As one of several advisors to the U.S. Secretary of the Treasury, you have been asked to submit a memo in connection with the average maturity of the obligations of the federal government. The basic premise is that the average maturity is far too short. As a result, issues of debt are coming due with great frequency and needing constant reissue. On the other hand, the economy is presently showing signs of weakness. It is considered unwise to issue long-term obligations and absorb investment funds that might otherwise be invested in employment-producing construction and other private sector support. Based on these conditions, what do you recommend as a course of action to the U.S. Secretary of the Treasury?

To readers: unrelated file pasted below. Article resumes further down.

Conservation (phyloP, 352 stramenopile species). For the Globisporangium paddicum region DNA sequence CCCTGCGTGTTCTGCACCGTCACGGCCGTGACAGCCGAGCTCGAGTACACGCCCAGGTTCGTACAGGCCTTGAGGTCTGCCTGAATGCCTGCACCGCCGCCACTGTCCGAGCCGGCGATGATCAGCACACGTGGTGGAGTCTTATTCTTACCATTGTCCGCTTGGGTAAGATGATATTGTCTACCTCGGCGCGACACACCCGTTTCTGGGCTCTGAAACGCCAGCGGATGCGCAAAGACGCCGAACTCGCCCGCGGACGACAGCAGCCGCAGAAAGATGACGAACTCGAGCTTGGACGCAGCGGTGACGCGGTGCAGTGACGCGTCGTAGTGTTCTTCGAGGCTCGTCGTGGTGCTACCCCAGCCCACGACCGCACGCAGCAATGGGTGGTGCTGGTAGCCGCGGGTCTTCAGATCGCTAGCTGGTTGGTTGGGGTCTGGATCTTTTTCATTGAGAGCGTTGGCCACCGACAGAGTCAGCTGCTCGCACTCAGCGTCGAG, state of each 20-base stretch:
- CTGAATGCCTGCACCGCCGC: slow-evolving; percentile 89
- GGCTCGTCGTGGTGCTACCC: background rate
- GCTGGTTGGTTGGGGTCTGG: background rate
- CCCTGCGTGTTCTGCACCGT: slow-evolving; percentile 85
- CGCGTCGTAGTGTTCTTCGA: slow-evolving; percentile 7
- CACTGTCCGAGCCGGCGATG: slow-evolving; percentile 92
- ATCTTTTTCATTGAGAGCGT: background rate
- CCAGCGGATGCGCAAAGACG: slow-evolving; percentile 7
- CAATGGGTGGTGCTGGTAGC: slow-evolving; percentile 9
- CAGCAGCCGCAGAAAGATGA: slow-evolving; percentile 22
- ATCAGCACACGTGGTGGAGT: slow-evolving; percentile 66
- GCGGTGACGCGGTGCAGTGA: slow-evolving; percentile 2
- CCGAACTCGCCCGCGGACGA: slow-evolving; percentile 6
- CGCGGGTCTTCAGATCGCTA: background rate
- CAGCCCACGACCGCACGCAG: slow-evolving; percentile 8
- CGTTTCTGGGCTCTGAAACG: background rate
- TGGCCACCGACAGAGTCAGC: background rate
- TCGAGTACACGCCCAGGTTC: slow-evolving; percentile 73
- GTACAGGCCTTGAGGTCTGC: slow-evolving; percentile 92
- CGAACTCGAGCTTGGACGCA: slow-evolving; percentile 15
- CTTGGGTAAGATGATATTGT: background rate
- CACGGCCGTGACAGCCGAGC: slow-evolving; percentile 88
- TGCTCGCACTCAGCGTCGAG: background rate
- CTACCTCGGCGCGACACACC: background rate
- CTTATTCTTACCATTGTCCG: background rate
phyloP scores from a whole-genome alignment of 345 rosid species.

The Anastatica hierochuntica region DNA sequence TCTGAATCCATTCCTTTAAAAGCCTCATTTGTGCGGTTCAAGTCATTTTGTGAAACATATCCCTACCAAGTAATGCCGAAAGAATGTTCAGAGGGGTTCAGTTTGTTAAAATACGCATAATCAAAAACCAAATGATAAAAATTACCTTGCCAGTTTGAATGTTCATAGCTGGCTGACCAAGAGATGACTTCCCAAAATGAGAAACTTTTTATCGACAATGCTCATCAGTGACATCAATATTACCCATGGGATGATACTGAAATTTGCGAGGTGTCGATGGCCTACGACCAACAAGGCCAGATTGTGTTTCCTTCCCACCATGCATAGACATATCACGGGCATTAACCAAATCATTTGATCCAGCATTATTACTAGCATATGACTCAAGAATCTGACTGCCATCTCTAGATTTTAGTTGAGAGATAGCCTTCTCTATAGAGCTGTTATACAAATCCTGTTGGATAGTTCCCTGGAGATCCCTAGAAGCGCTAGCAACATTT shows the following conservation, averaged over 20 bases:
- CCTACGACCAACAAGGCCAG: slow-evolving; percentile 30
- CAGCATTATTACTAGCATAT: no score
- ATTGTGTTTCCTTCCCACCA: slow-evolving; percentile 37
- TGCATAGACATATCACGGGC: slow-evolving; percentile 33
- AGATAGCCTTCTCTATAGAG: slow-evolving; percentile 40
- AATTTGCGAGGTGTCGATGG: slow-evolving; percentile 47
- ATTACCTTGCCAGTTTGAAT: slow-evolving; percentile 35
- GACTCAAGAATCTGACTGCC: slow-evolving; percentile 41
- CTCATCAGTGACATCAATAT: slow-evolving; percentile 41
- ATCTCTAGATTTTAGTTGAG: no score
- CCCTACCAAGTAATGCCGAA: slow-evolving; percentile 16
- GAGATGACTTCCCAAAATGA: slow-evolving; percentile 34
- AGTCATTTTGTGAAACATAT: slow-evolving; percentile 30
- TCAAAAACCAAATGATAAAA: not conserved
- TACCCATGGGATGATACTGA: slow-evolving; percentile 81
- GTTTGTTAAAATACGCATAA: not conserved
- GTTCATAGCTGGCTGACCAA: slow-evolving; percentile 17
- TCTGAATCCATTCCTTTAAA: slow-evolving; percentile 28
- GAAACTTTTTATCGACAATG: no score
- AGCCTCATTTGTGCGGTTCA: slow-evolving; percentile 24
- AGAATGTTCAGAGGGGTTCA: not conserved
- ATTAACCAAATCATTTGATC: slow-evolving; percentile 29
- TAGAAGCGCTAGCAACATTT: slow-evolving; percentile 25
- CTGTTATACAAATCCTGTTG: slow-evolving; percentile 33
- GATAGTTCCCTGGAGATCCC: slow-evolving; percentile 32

Answer to relevant QuestionsAssume a condition in which the economy is strong, with relatively high employment. For one reason or another, the money supply is increasing at a high rate and there is little evidence of money creation slowing down. ...You are considering an investment in a one-year government debt security with a yield of 5 percent or a highly liquid corporate debt security with a yield of 6.5 percent. The expected inflation rate for the next year is ...A corporate bond has a nominal interest rate of 12 percent. This bond is not very liquid and consequently requires a 2 percent liquidity premium. The bond is of low quality and thus has a default risk premium of 2.5 percent. ...How can the Rule of 72 be used to determine how long it will take for an investment to double in value? Find the future value (FV) one year from now of a $7,000 investment at a 3 percent annual compound interest rate. Also calculate the future value if the investment is made for two years.
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